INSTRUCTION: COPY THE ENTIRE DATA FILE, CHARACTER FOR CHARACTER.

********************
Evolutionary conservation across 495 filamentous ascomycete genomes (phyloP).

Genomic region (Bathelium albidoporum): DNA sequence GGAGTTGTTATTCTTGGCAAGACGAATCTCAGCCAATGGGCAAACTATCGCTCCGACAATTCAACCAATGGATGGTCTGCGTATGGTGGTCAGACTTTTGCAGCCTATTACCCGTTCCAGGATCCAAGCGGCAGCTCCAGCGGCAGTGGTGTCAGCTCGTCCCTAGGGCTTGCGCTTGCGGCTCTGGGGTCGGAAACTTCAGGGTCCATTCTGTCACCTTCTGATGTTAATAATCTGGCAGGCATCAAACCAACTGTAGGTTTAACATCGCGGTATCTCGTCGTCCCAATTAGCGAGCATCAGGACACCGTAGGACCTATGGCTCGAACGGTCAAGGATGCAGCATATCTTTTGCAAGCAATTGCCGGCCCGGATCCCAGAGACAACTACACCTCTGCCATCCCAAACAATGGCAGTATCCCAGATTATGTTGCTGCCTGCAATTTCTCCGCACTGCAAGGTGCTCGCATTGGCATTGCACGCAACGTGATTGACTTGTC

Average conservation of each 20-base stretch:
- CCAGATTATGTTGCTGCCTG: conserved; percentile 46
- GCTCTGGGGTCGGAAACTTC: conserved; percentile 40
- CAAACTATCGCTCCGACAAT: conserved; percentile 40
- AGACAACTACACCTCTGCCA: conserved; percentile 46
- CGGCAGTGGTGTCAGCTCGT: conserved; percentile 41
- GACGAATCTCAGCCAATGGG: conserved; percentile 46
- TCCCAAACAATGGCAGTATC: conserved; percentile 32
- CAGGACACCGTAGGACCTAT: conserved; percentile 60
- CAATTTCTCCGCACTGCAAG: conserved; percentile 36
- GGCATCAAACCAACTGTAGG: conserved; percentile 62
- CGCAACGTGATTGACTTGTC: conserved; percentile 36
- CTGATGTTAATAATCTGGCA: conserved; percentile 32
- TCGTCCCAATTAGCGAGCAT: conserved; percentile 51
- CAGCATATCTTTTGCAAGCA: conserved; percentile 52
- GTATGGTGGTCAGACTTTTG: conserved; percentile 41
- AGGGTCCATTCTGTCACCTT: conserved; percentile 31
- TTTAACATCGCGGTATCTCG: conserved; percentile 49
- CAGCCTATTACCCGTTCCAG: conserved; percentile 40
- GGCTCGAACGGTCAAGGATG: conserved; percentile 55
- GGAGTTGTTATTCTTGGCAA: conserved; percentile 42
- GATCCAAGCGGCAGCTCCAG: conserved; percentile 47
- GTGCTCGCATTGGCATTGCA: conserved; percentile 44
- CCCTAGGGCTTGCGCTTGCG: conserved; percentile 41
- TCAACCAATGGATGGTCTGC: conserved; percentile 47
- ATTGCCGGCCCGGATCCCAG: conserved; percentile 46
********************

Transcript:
Evolutionary conservation across 495 filamentous ascomycete genomes (phyloP).

Genomic region (Bathelium albidoporum): DNA sequence GGAGTTGTTATTCTTGGCAAGACGAATCTCAGCCAATGGGCAAACTATCGCTCCGACAATTCAACCAATGGATGGTCTGCGTATGGTGGTCAGACTTTTGCAGCCTATTACCCGTTCCAGGATCCAAGCGGCAGCTCCAGCGGCAGTGGTGTCAGCTCGTCCCTAGGGCTTGCGCTTGCGGCTCTGGGGTCGGAAACTTCAGGGTCCATTCTGTCACCTTCTGATGTTAATAATCTGGCAGGCATCAAACCAACTGTAGGTTTAACATCGCGGTATCTCGTCGTCCCAATTAGCGAGCATCAGGACACCGTAGGACCTATGGCTCGAACGGTCAAGGATGCAGCATATCTTTTGCAAGCAATTGCCGGCCCGGATCCCAGAGACAACTACACCTCTGCCATCCCAAACAATGGCAGTATCCCAGATTATGTTGCTGCCTGCAATTTCTCCGCACTGCAAGGTGCTCGCATTGGCATTGCACGCAACGTGATTGACTTGTC

Average conservation of each 20-base stretch:
- CCAGATTATGTTGCTGCCTG: conserved; percentile 46
- GCTCTGGGGTCGGAAACTTC: conserved; percentile 40
- CAAACTATCGCTCCGACAAT: conserved; percentile 40
- AGACAACTACACCTCTGCCA: conserved; percentile 46
- CGGCAGTGGTGTCAGCTCGT: conserved; percentile 41
- GACGAATCTCAGCCAATGGG: conserved; percentile 46
- TCCCAAACAATGGCAGTATC: conserved; percentile 32
- CAGGACACCGTAGGACCTAT: conserved; percentile 60
- CAATTTCTCCGCACTGCAAG: conserved; percentile 36
- GGCATCAAACCAACTGTAGG: conserved; percentile 62
- CGCAACGTGATTGACTTGTC: conserved; percentile 36
- CTGATGTTAATAATCTGGCA: conserved; percentile 32
- TCGTCCCAATTAGCGAGCAT: conserved; percentile 51
- CAGCATATCTTTTGCAAGCA: conserved; percentile 52
- GTATGGTGGTCAGACTTTTG: conserved; percentile 41
- AGGGTCCATTCTGTCACCTT: conserved; percentile 31
- TTTAACATCGCGGTATCTCG: conserved; percentile 49
- CAGCCTATTACCCGTTCCAG: conserved; percentile 40
- GGCTCGAACGGTCAAGGATG: conserved; percentile 55
- GGAGTTGTTATTCTTGGCAA: conserved; percentile 42
- GATCCAAGCGGCAGCTCCAG: conserved; percentile 47
- GTGCTCGCATTGGCATTGCA: conserved; percentile 44
- CCCTAGGGCTTGCGCTTGCG: conserved; percentile 41
- TCAACCAATGGATGGTCTGC: conserved; percentile 47
- ATTGCCGGCCCGGATCCCAG: conserved; percentile 46